The barbarian scratched his beard and stepped aside.

     Kivi entered the tent. Crates lined one side, a cot the other. A robust dwarf hunkered over a map on a table. Two human men sat to either side on low stools.

     “How can you see that, Cavegrind?” asked the human wearing a blue cloak. His dark hair was cut short, just curling at the top of the neck in back. “Aplite, bring the candle closer.”

     The second human, dressed in beige clothing, lowered the flame near the spot where the dwarf pointed.

     “State your business!” The dwarf looked up at Kivi, squinted, then his eyes dropped back to the map.

     “I’m Kivi, here to apply for a position in your party. Scout.”

     “We’ve already got a scout.” The dwarf grunted.

     “Oh? Do you have one with lumen eyes?”

     Cavegrind stared across the table, appraising him.

     “What’s he talking about?” the blue cloaked man asked.

     “See how large his eyes are, Hawk? He sees in the dark like you see in daylight.”

     Hawk nodded, slowly. “We’d be safer.”

     “Of course.” Cavegrind turned his attention to the lumen. “Do you know what you’re signing up for, boy? We’re traveling far, deep into the southern caves.”

     “For lifestones.”

     The dwarf ran his hand over his beard. “The pay isn’t much.”

     “I don’t want pay.”

     Cavegrind raised an eyebrow. “What’s your price?”

     “I want a stake.” Kivi lifted his hand as the two humans stood, prepared to argue. “A small stake, when we find them.”

     “Is he worth it?” Aplite, the one holding the candle, asked.

     “He’ll save us months, maybe more,” Cavegrind said.

     “And men.” Hawk sat on the stool. “You’re hired.”

     “It’s coming out of your cut,” the dwarf grumbled.

     “Minus the wages he’s declined,” Hawk added.

     Cavegrind nodded. “You see the tower clock in the middle of the fairgrounds?” He didn’t wait for an answer. “Be here at first chime. We leave early.” He looked back at the maps but didn’t offer to show Kivi.

     No matter. Kivi knew the map would be thrust on him in the morning. He’d doubted it would be of much use after he figured out their planned route. Dwarves are scribblers. Kivi’s map was drawn with magic ink, better to see the rising and lowering depths among the twists and turns.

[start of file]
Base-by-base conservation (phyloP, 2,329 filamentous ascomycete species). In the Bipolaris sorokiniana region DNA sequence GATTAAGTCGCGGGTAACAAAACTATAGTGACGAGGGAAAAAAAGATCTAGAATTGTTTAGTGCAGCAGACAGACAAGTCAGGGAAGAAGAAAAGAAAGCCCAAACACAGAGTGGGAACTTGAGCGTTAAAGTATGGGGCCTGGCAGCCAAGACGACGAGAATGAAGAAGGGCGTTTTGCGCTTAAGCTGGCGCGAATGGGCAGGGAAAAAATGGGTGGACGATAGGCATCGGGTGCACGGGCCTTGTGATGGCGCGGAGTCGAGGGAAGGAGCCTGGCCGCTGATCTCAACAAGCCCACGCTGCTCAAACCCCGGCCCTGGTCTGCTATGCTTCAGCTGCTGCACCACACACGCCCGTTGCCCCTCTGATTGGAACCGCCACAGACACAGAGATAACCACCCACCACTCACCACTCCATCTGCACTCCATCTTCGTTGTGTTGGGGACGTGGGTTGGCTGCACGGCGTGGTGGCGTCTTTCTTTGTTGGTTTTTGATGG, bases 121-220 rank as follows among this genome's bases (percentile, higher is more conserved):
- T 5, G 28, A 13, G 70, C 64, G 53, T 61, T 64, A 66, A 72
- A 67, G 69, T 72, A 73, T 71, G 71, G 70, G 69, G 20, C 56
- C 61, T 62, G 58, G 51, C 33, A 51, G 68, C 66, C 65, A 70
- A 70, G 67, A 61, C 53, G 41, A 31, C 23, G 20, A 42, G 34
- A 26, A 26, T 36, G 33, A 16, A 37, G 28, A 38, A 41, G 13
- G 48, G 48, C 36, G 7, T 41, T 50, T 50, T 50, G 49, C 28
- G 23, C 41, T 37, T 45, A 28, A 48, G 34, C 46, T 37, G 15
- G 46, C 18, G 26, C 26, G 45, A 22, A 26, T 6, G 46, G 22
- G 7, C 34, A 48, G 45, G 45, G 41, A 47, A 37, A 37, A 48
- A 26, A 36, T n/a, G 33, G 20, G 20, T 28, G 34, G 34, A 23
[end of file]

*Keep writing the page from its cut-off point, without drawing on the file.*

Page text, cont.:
Kivi found the dead end ahead of schedule. He was exhilarated to see Aplite testing the tunnels with a magical artifact that sensed the raw power within lifestones. From the Rimround Kingdom like Hawk, Aplite was a magic imprinter. He drew the runes on lifestones that banded people’s lives to it.

     Whoever joined to the lifestone’s soul would regenerate after dying, into an unconscious state. It was a way to cheat death, as long as the lifestone was protected. If a lifestone was destroyed, then everyone bonded to it died permanently. Many coveted lifestones for the potential to live dangerously until old age made regeneration impossible. Lumen never used lifestones for this purpose.

     Hawk was the financier of the operation, and Cavegrind supplied the mining team of dwarves. The trained warriors, Ulfer and Aric, were the guards. Of course, the dwarves could fight too.

     Kivi held his head in his hands as the mining team banged on the rock with their pickaxes. The noise echoed down the cavern and back, amplifying in the loop. Kivi wanted to listen to more of the humans’ conversation, but he couldn’t take the noise any longer.

     He rose and examined the nearby passages. Rounding a corner, he entered a chamber with a shallow pool. A row of large stalactites dangled from high above. He thought of it as Biting Hall since the first time he saw it.

     This time, it wasn’t empty. Swooping near the edge of the water, a large bat screeched. Kivi climbed up the side of the wall for a better look at the animal. Adept at climbing, as were most lumen, he had no trouble finding hand holds, and rose quickly. He moved left, partially behind a column to conceal his presence, and watched the bat flap its wings nearby. The telltale strips of white down large black ears were visible. It was a wampir, dangerous though solitary by nature.

Continued in part 2

References: Barbarian, Dwarf, Elf, Human, Lumen, Teratai